Take a look at the first chapter of the book, via Amazon’s “Look Inside” feature. As you read it, replace “white men” with “Jews” in the rhetoric. Or with “black men”. You will immediately recognize this as racialist propaganda designed to convince the reader to hate its targets. It would be one thing to hold up to critical examination the role that white males play in our society, and have played historically. That is a legitimate target of discussion and debate. But that’s not what this book is about, to judge from what’s available. This is a book about demonization. Again, if a book were published in this country in which Jews (or any minority) were written about in these terms, and in this tone, it would immediately be recognized as hateful. Instead, Oluo gets a softball interview in the Post in which she is never once challenged about her thesis, but is instead given the opportunity to discuss how writing about the evils of the white man really wears her out. Isn’t that just like the crafty white man, to make people wear themselves out telling him how bad he is?

The point is not that Oluo holds these contemptible views about people on the basis of their race and sex. The point is that this kind of obnoxious radicalism is absorbed without question by the class that controls the means of cultural production in this country. This matters. This is the kind of thing that the people who escaped Soviet communism are trying to warn us about, and that I talk about in Live Not By Lies. They are conditioning people to scapegoat and persecute. What Facebook is now doing — abandoning its race-neutral policy on hate speech, and declaring that hate speech against whites, males, and other Deplorables, is not as bad — is just one more mile marker on the road to whatever horrible system they are building. In my book, I quote the cultural critic René Girard’s line from the turn of this century:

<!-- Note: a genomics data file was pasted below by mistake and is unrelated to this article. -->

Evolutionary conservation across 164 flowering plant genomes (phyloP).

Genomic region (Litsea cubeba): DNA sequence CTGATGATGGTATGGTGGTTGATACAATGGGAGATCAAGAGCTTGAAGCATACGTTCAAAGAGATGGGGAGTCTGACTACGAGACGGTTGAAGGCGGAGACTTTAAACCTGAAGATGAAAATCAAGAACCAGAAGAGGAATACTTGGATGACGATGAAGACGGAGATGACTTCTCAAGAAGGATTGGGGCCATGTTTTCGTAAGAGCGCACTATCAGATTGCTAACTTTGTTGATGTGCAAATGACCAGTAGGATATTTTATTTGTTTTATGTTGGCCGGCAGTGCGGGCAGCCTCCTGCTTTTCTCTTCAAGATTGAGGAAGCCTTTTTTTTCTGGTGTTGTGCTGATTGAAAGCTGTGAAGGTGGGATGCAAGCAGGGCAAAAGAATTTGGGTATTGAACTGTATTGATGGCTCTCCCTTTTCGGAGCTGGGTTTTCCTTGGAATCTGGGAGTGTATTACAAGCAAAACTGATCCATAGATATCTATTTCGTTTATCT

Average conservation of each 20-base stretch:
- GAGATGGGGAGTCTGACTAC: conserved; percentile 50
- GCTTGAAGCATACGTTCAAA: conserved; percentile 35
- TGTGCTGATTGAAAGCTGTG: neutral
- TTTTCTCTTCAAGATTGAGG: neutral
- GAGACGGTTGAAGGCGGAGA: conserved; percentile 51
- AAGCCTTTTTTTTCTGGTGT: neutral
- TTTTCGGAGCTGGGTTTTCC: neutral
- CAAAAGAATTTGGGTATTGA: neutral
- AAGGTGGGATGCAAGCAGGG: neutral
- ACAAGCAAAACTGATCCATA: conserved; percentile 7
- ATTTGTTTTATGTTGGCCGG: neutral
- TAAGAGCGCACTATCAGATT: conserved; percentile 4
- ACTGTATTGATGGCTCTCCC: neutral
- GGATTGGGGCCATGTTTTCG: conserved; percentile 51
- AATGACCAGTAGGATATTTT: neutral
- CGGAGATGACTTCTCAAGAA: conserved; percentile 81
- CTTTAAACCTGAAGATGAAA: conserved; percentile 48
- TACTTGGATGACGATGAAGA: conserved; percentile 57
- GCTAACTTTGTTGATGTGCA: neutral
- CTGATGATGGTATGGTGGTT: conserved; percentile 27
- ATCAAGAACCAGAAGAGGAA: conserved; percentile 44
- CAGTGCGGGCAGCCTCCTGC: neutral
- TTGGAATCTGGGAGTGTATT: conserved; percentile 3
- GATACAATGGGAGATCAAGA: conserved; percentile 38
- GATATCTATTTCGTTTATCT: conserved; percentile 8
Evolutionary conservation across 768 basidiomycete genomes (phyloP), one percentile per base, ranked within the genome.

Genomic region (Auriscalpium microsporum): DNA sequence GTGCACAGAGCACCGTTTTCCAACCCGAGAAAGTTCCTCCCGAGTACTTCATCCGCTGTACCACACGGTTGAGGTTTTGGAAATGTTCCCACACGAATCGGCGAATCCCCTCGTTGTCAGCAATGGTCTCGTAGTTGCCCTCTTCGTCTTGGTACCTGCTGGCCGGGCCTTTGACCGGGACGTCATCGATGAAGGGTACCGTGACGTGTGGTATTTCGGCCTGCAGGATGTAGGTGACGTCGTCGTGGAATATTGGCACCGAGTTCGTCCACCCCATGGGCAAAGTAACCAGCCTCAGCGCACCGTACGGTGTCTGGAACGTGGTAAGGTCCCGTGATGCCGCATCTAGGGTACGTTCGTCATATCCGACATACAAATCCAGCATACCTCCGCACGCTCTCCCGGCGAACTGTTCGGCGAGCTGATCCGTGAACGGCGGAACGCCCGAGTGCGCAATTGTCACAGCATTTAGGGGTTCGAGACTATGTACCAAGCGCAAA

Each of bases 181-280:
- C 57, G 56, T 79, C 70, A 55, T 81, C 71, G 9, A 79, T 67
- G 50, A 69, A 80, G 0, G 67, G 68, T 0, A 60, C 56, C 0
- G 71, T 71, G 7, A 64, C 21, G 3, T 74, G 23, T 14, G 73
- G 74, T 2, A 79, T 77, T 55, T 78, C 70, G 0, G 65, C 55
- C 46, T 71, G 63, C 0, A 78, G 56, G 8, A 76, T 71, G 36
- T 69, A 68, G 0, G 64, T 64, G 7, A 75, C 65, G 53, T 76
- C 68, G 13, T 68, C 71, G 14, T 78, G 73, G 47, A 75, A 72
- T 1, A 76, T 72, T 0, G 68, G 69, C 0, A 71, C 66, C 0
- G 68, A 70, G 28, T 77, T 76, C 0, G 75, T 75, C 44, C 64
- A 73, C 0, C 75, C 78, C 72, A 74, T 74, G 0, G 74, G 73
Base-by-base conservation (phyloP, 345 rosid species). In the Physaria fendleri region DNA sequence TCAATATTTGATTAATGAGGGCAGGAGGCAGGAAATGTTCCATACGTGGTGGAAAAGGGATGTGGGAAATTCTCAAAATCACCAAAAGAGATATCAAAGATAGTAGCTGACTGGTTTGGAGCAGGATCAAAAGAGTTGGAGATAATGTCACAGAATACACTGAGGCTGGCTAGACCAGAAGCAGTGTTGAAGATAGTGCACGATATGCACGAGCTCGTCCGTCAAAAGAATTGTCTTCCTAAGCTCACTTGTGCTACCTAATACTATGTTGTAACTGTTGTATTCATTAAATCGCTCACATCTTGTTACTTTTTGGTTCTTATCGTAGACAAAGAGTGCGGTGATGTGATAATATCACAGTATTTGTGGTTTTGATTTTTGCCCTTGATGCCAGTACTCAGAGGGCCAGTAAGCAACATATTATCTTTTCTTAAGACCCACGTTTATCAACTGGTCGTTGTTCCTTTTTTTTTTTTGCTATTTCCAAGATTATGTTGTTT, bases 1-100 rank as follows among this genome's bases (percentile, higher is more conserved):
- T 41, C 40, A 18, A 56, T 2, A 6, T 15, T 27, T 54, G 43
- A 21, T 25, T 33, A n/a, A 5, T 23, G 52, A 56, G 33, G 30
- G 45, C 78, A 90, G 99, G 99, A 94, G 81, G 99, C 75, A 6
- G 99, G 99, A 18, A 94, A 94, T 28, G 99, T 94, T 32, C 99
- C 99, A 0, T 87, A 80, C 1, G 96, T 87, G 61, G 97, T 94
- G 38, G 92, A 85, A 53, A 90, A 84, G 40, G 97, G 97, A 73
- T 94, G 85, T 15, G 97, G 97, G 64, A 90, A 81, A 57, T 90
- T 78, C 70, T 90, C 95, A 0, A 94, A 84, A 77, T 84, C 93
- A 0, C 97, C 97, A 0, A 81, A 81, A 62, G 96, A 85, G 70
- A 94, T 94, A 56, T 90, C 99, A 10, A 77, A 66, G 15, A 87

“The current process of spiritual demagoguery and rhetorical overkill has transformed the concern for victims into a totalitarian command and a permanent inquisition.”

Speaking of spiritual demagoguery and rhetorical overkill, I suppose I am obliged to inform you that someone on the woke Evangelical Left has taken notice of Live Not By Lies, and has written a review of it. I knew that Greg Thompson’s review was coming, and that it was going to be harsh, but I had not expected that I would reach the end of it and be laughing out loud. No kidding. He doesn’t call me a “racist,” but he does call me blasphemer of the Holy Trinity. It’s that kind of review. [UPDATE: A reader points out that Thompson is not calling me a blasphemer of the Trinity, but saying that my remark that there is “no place to hide” is the most un-Christian thing a person can say aside from blaspheming the Trinity. I apologize for the mischaracterization. I think it’s a dopey thing to say, but it’s not what I thought Thompson said, so I admit error. — RD]

I’ve read it three times, trying to figure out how to respond, but in all honesty, I can’t. The review is so spectacularly dishonest in its characterization of what I have actually written that to begin to address the criticism would require me to write something as long as he did. I mean, this is a review that faults me for being illiberal, and for being too quick to dismiss the problems with liberalism. Well, which is it? Again, it’s that kind of review.

The part that gives the game away is when Thompson faults me for writing a book about anti-communist dissidents in the Soviet bloc instead of writing a book about his favorite topic, the struggles of black Christians. Even though I make it clear in the introduction that the idea for Live Not By Lies came from meeting emigres from the Soviet bloc to America who told me that they sense something arising here that they thought they had left behind, Thompson is sure that I have a nefarious reason for this. After all, he said, I could have talked to Americans in the black church, who have lived through and are living through present-day totalitarianism (he really does say that totalitarianism in America is “a past and present reality”). I didn’t do this, he alleges, because black people would have laughed at my thesis. Um, no; I didn’t do this because I was interested at first in why people who lived under Soviet totalitarianism think that something similar is starting to emerge here. As is perfectly obvious in the introduction.